On another note I also stopped at a Toyota dealership to look at some RAV4's my brother is interest in for the Minneapolis weather. While there, I happened to see something strange piled up next to the building. Upon closer inspection I walked over there to see what it was and low and behold a neatly piled stack of brand new truck frames, at least 20 of them. The guy who mowed our lawn a few years ago had a T-100 and showed up one day with an entire new frame that Toyota installed at no cost and a few more trips back to replace all the suspension components to at no cost. Looking it up at that time (2013), I found numerous pictures an forums full of extremely rusted out Toyota truck frames for almost a decade of Tacoma's, T-100's, and Tundra's. After reading more about it, WOW did they have problems with all those trucks recalling all of them for a decade for brand new fully warranteed frames and suspension components due to corrosion from road salt. That cost them up the wasuu. The local Toyota dealership up here only has one or two new Tundras in stock at any given time. They just don't sell and you don't see many on the road. People are pretty loyal to the three American brands; Ford, GM, and Fiat/Ram...ha. I've got to go look a their frames (GM & Ram) next, just for comparison. I'll still always be a Ford guy!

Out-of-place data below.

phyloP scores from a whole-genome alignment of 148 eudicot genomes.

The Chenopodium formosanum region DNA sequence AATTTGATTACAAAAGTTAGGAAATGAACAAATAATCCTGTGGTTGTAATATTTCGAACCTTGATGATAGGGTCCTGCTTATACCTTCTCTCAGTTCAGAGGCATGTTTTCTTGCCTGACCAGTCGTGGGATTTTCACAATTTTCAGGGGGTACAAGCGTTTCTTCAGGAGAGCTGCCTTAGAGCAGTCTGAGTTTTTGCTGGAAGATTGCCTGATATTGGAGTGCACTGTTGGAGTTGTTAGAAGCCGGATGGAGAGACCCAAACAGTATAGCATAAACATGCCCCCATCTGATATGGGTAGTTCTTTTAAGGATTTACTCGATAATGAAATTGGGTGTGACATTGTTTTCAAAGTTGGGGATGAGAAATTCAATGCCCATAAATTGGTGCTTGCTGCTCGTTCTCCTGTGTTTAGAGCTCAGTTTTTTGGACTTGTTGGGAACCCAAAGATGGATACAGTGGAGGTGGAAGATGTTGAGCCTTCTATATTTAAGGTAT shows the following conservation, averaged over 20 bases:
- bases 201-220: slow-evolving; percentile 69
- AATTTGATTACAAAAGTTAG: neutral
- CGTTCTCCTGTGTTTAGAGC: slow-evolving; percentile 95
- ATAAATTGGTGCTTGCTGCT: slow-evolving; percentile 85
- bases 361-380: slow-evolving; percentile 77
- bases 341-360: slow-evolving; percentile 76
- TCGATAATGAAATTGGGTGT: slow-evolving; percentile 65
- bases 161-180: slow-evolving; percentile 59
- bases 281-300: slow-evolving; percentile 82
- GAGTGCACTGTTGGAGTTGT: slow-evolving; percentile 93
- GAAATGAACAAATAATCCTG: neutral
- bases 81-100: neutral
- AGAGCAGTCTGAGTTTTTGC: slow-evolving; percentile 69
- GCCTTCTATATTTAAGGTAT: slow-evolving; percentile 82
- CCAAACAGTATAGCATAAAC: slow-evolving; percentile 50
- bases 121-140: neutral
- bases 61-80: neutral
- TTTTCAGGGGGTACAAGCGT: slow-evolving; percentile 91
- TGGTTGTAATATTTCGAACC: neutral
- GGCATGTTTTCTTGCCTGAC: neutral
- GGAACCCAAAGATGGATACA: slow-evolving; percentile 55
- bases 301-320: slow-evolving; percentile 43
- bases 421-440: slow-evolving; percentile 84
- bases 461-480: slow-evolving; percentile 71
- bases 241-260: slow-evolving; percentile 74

#12  
Old 04-04-2015, 06:08 PM
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Update: I stopped at the local GM dealership to check their trucks out and found the 3/4 ton 2500's to have a frame 1/8 of an inch thick in a C-Frame design,, same with the 1500's half ton. I then saw one of the new Colorado's and looked at it's frame. It's only 1/16 on an inch thick and in a C-Frame design. Unbelievable! I was really shocked to see this. The GM's all had some kind of light tar like coating on them to inhibit corrosion. Next , I'll stop at the Ram dealership and again at Toyota to see what their truck frames are made of. I'll say it again: " I won't buy a truck for milage sake if it's not a truck anymore" That F-Superduty frame really impressed me, WOW. I urge all of you concerned to go look for your selves, you won't believe it! Now, I'd like to see the frames on an Aluminum body Ford be made of 1/8" boxed 409 Stainless Steel, then you'd really have something rust free for the most part that would last for decades and could still be recycled in the end.
 
  #13  
Old 04-05-2015, 07:56 AM
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I actually own a 93 toyoata truck that the frame is rotting away from.
Misses the frame recall by one year. Very sad since the body is still good. At least I didn't pay for it., since it was given to me through a death in the family.
 
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Old 04-05-2015, 11:18 AM
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aluminum

Originally Posted by BFTUFF View Post
I have some disconcerting news for those of you that think like I initially did about the new 2015 F-150. How strong and corrosion resistant the new aluminum body is. I'm all for aluminum being used in the body. My 98' has a factory aluminum hood and not a spec of corrosion on it after 16.5 years. The F250's & 350's will be using it next year or the year after. Unfortunately in Fords haste or more likely under pressure from the Obama EPA to get better milage Ford went with a much thinner frame (if you can call it that) even though it's made from higher strength steel. Here is an excerpt from another thread I posted on: